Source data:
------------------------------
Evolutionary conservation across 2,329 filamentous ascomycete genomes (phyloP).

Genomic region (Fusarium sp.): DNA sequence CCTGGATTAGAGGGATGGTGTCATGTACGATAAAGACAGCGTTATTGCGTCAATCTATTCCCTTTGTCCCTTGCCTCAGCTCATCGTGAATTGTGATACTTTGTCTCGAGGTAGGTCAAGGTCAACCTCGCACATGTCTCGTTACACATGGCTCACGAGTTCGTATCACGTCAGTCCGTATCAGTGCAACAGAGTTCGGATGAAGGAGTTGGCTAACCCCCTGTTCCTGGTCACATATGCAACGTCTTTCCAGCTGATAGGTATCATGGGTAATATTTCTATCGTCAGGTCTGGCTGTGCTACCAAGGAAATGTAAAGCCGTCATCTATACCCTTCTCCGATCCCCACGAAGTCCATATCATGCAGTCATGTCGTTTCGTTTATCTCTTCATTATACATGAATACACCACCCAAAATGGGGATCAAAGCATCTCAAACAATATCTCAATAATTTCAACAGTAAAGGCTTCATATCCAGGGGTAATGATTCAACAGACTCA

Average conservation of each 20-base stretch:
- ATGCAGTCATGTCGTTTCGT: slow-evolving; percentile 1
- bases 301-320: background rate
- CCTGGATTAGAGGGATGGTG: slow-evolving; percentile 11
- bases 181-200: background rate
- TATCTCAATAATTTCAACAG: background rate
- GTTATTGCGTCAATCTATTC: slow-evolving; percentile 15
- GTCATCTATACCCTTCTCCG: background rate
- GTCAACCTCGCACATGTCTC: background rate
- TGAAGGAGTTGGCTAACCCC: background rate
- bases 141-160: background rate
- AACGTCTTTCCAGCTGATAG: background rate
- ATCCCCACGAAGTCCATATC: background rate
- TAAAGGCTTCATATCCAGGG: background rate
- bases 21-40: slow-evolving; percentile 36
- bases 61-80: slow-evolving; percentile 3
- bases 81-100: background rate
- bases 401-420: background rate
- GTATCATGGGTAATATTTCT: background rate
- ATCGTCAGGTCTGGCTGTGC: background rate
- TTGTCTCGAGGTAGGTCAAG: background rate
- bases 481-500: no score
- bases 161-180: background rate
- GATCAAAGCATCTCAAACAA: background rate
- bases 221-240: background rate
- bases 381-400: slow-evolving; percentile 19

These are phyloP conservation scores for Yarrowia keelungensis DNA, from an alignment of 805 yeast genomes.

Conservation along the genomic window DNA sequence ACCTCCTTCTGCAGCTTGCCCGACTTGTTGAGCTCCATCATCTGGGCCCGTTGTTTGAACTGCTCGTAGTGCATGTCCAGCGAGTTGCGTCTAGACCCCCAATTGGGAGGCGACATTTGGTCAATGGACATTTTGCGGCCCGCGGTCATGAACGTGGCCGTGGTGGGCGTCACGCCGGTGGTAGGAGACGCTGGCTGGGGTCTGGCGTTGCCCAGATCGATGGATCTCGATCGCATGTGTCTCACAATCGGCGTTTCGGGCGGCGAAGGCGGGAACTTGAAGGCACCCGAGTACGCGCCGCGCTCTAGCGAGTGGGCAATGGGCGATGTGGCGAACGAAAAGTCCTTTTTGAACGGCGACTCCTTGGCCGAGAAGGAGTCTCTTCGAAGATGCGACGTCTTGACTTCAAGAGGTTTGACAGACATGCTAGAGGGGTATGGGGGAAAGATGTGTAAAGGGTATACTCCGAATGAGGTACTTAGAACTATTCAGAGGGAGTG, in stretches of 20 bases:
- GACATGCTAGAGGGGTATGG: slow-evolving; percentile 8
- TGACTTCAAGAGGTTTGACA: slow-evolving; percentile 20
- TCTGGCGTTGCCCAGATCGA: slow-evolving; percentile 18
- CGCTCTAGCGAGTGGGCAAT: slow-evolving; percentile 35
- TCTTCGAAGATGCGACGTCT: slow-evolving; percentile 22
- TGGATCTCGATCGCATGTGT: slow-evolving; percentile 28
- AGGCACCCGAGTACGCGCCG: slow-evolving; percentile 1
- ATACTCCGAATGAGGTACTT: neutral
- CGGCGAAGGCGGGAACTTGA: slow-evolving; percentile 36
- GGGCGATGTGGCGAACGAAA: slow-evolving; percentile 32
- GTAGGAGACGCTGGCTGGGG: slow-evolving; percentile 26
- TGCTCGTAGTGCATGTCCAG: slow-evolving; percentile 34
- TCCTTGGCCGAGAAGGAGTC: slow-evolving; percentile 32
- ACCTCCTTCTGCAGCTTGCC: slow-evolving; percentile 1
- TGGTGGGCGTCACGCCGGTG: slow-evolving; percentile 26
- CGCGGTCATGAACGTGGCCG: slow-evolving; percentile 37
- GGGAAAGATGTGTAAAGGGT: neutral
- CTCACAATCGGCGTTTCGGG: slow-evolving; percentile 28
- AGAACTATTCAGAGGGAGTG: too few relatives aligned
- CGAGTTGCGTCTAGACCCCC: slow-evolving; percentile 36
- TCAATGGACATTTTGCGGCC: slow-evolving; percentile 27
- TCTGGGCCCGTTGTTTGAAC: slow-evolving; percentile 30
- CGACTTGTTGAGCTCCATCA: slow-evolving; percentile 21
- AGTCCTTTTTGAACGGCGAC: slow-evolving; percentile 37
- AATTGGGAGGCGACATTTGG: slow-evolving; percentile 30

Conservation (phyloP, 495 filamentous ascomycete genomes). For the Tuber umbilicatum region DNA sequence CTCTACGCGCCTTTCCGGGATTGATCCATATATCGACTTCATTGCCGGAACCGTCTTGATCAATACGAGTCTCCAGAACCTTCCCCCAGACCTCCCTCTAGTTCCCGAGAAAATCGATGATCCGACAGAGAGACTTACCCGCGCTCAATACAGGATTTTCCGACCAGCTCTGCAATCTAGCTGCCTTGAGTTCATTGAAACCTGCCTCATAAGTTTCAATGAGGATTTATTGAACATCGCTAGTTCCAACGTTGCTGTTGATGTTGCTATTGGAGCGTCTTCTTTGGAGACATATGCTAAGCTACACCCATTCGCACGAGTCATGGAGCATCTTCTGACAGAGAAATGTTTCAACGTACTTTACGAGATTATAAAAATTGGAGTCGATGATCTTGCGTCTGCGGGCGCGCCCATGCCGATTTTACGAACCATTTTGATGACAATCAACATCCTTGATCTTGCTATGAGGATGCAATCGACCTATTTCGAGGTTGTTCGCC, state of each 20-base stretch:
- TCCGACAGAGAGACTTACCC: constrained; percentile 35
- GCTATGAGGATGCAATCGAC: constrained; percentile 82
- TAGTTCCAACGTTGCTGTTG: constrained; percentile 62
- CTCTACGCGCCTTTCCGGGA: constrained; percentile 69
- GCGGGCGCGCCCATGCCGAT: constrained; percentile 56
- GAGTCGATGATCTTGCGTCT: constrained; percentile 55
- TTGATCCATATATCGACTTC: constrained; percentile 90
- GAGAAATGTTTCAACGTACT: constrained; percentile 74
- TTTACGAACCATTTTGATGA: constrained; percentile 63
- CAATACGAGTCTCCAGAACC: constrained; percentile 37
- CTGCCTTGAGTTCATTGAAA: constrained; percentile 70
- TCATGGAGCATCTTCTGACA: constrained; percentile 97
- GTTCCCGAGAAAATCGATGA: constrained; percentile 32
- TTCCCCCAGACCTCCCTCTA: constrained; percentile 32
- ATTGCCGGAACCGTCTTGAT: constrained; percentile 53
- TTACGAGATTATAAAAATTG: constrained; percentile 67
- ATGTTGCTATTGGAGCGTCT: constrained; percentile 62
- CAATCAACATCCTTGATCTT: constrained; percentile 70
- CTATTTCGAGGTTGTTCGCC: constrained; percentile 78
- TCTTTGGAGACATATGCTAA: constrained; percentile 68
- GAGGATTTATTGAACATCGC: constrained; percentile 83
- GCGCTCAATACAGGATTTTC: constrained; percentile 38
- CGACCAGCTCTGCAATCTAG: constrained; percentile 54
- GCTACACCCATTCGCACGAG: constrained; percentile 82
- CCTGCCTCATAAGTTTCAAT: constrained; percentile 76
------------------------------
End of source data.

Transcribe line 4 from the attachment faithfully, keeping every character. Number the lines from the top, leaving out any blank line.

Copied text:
- ATGCAGTCATGTCGTTTCGT: slow-evolving; percentile 1